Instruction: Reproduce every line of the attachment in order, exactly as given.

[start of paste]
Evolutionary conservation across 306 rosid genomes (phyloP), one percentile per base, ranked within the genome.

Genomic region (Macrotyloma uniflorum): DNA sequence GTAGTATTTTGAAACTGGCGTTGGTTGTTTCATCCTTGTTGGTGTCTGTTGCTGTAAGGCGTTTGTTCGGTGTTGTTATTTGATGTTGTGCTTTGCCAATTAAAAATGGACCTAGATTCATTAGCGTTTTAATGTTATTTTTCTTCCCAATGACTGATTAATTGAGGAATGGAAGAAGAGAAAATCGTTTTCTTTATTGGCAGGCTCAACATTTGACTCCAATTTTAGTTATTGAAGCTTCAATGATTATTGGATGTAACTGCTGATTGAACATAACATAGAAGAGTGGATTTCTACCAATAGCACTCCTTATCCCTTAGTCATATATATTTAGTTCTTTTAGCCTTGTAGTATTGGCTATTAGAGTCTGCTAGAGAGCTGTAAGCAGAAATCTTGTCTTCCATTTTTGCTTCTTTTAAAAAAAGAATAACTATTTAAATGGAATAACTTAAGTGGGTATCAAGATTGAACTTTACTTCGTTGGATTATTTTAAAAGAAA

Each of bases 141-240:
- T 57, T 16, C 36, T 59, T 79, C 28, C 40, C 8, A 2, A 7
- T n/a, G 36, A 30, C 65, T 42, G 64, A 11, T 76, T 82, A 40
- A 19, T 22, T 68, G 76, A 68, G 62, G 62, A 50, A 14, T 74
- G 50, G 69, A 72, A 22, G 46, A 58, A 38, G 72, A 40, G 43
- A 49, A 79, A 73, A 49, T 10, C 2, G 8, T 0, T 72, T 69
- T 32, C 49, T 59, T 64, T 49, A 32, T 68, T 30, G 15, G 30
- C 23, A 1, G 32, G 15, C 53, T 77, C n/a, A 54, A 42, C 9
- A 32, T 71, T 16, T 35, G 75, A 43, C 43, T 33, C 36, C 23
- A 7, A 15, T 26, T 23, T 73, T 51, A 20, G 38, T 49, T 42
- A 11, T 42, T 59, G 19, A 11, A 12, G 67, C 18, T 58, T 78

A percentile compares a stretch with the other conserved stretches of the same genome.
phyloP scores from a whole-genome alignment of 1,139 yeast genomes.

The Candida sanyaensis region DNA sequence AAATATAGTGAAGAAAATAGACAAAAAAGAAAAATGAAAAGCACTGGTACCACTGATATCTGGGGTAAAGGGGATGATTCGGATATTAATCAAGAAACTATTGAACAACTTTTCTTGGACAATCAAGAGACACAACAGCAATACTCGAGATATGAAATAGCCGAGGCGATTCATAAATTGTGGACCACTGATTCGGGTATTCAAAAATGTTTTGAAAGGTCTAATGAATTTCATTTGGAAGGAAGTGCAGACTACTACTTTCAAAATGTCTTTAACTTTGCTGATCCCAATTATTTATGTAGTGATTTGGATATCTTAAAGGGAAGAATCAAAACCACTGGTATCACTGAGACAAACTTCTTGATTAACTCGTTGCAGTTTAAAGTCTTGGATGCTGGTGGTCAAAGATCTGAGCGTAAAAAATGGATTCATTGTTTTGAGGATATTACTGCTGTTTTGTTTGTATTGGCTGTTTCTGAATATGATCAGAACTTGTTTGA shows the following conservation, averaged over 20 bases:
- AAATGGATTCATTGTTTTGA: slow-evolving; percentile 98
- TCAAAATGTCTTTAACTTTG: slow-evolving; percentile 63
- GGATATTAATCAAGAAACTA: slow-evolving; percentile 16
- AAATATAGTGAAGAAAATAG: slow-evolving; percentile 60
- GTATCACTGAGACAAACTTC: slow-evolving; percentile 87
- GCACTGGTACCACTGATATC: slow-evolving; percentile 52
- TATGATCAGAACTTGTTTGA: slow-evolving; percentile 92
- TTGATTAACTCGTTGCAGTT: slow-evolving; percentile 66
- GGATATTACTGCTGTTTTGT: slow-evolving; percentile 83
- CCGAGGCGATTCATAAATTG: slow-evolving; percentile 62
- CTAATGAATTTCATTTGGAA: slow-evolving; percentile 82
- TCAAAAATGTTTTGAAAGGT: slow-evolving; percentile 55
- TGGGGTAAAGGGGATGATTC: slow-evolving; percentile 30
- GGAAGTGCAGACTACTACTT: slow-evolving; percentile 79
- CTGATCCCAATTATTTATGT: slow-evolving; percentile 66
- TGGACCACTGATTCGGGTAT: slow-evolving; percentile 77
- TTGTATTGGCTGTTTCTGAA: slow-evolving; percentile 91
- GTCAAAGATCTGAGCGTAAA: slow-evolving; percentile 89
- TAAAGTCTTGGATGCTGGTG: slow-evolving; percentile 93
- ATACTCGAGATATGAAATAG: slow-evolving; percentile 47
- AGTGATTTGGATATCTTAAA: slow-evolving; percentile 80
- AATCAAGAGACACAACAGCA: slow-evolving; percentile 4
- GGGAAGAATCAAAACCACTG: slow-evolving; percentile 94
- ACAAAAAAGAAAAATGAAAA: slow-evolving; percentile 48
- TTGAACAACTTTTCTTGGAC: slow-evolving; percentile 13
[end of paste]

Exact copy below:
Evolutionary conservation across 306 rosid genomes (phyloP), one percentile per base, ranked within the genome.

Genomic region (Macrotyloma uniflorum): DNA sequence GTAGTATTTTGAAACTGGCGTTGGTTGTTTCATCCTTGTTGGTGTCTGTTGCTGTAAGGCGTTTGTTCGGTGTTGTTATTTGATGTTGTGCTTTGCCAATTAAAAATGGACCTAGATTCATTAGCGTTTTAATGTTATTTTTCTTCCCAATGACTGATTAATTGAGGAATGGAAGAAGAGAAAATCGTTTTCTTTATTGGCAGGCTCAACATTTGACTCCAATTTTAGTTATTGAAGCTTCAATGATTATTGGATGTAACTGCTGATTGAACATAACATAGAAGAGTGGATTTCTACCAATAGCACTCCTTATCCCTTAGTCATATATATTTAGTTCTTTTAGCCTTGTAGTATTGGCTATTAGAGTCTGCTAGAGAGCTGTAAGCAGAAATCTTGTCTTCCATTTTTGCTTCTTTTAAAAAAAGAATAACTATTTAAATGGAATAACTTAAGTGGGTATCAAGATTGAACTTTACTTCGTTGGATTATTTTAAAAGAAA

Each of bases 141-240:
- T 57, T 16, C 36, T 59, T 79, C 28, C 40, C 8, A 2, A 7
- T n/a, G 36, A 30, C 65, T 42, G 64, A 11, T 76, T 82, A 40
- A 19, T 22, T 68, G 76, A 68, G 62, G 62, A 50, A 14, T 74
- G 50, G 69, A 72, A 22, G 46, A 58, A 38, G 72, A 40, G 43
- A 49, A 79, A 73, A 49, T 10, C 2, G 8, T 0, T 72, T 69
- T 32, C 49, T 59, T 64, T 49, A 32, T 68, T 30, G 15, G 30
- C 23, A 1, G 32, G 15, C 53, T 77, C n/a, A 54, A 42, C 9
- A 32, T 71, T 16, T 35, G 75, A 43, C 43, T 33, C 36, C 23
- A 7, A 15, T 26, T 23, T 73, T 51, A 20, G 38, T 49, T 42
- A 11, T 42, T 59, G 19, A 11, A 12, G 67, C 18, T 58, T 78

A percentile compares a stretch with the other conserved stretches of the same genome.
phyloP scores from a whole-genome alignment of 1,139 yeast genomes.

The Candida sanyaensis region DNA sequence AAATATAGTGAAGAAAATAGACAAAAAAGAAAAATGAAAAGCACTGGTACCACTGATATCTGGGGTAAAGGGGATGATTCGGATATTAATCAAGAAACTATTGAACAACTTTTCTTGGACAATCAAGAGACACAACAGCAATACTCGAGATATGAAATAGCCGAGGCGATTCATAAATTGTGGACCACTGATTCGGGTATTCAAAAATGTTTTGAAAGGTCTAATGAATTTCATTTGGAAGGAAGTGCAGACTACTACTTTCAAAATGTCTTTAACTTTGCTGATCCCAATTATTTATGTAGTGATTTGGATATCTTAAAGGGAAGAATCAAAACCACTGGTATCACTGAGACAAACTTCTTGATTAACTCGTTGCAGTTTAAAGTCTTGGATGCTGGTGGTCAAAGATCTGAGCGTAAAAAATGGATTCATTGTTTTGAGGATATTACTGCTGTTTTGTTTGTATTGGCTGTTTCTGAATATGATCAGAACTTGTTTGA shows the following conservation, averaged over 20 bases:
- AAATGGATTCATTGTTTTGA: slow-evolving; percentile 98
- TCAAAATGTCTTTAACTTTG: slow-evolving; percentile 63
- GGATATTAATCAAGAAACTA: slow-evolving; percentile 16
- AAATATAGTGAAGAAAATAG: slow-evolving; percentile 60
- GTATCACTGAGACAAACTTC: slow-evolving; percentile 87
- GCACTGGTACCACTGATATC: slow-evolving; percentile 52
- TATGATCAGAACTTGTTTGA: slow-evolving; percentile 92
- TTGATTAACTCGTTGCAGTT: slow-evolving; percentile 66
- GGATATTACTGCTGTTTTGT: slow-evolving; percentile 83
- CCGAGGCGATTCATAAATTG: slow-evolving; percentile 62
- CTAATGAATTTCATTTGGAA: slow-evolving; percentile 82
- TCAAAAATGTTTTGAAAGGT: slow-evolving; percentile 55
- TGGGGTAAAGGGGATGATTC: slow-evolving; percentile 30
- GGAAGTGCAGACTACTACTT: slow-evolving; percentile 79
- CTGATCCCAATTATTTATGT: slow-evolving; percentile 66
- TGGACCACTGATTCGGGTAT: slow-evolving; percentile 77
- TTGTATTGGCTGTTTCTGAA: slow-evolving; percentile 91
- GTCAAAGATCTGAGCGTAAA: slow-evolving; percentile 89
- TAAAGTCTTGGATGCTGGTG: slow-evolving; percentile 93
- ATACTCGAGATATGAAATAG: slow-evolving; percentile 47
- AGTGATTTGGATATCTTAAA: slow-evolving; percentile 80
- AATCAAGAGACACAACAGCA: slow-evolving; percentile 4
- GGGAAGAATCAAAACCACTG: slow-evolving; percentile 94
- ACAAAAAAGAAAAATGAAAA: slow-evolving; percentile 48
- TTGAACAACTTTTCTTGGAC: slow-evolving; percentile 13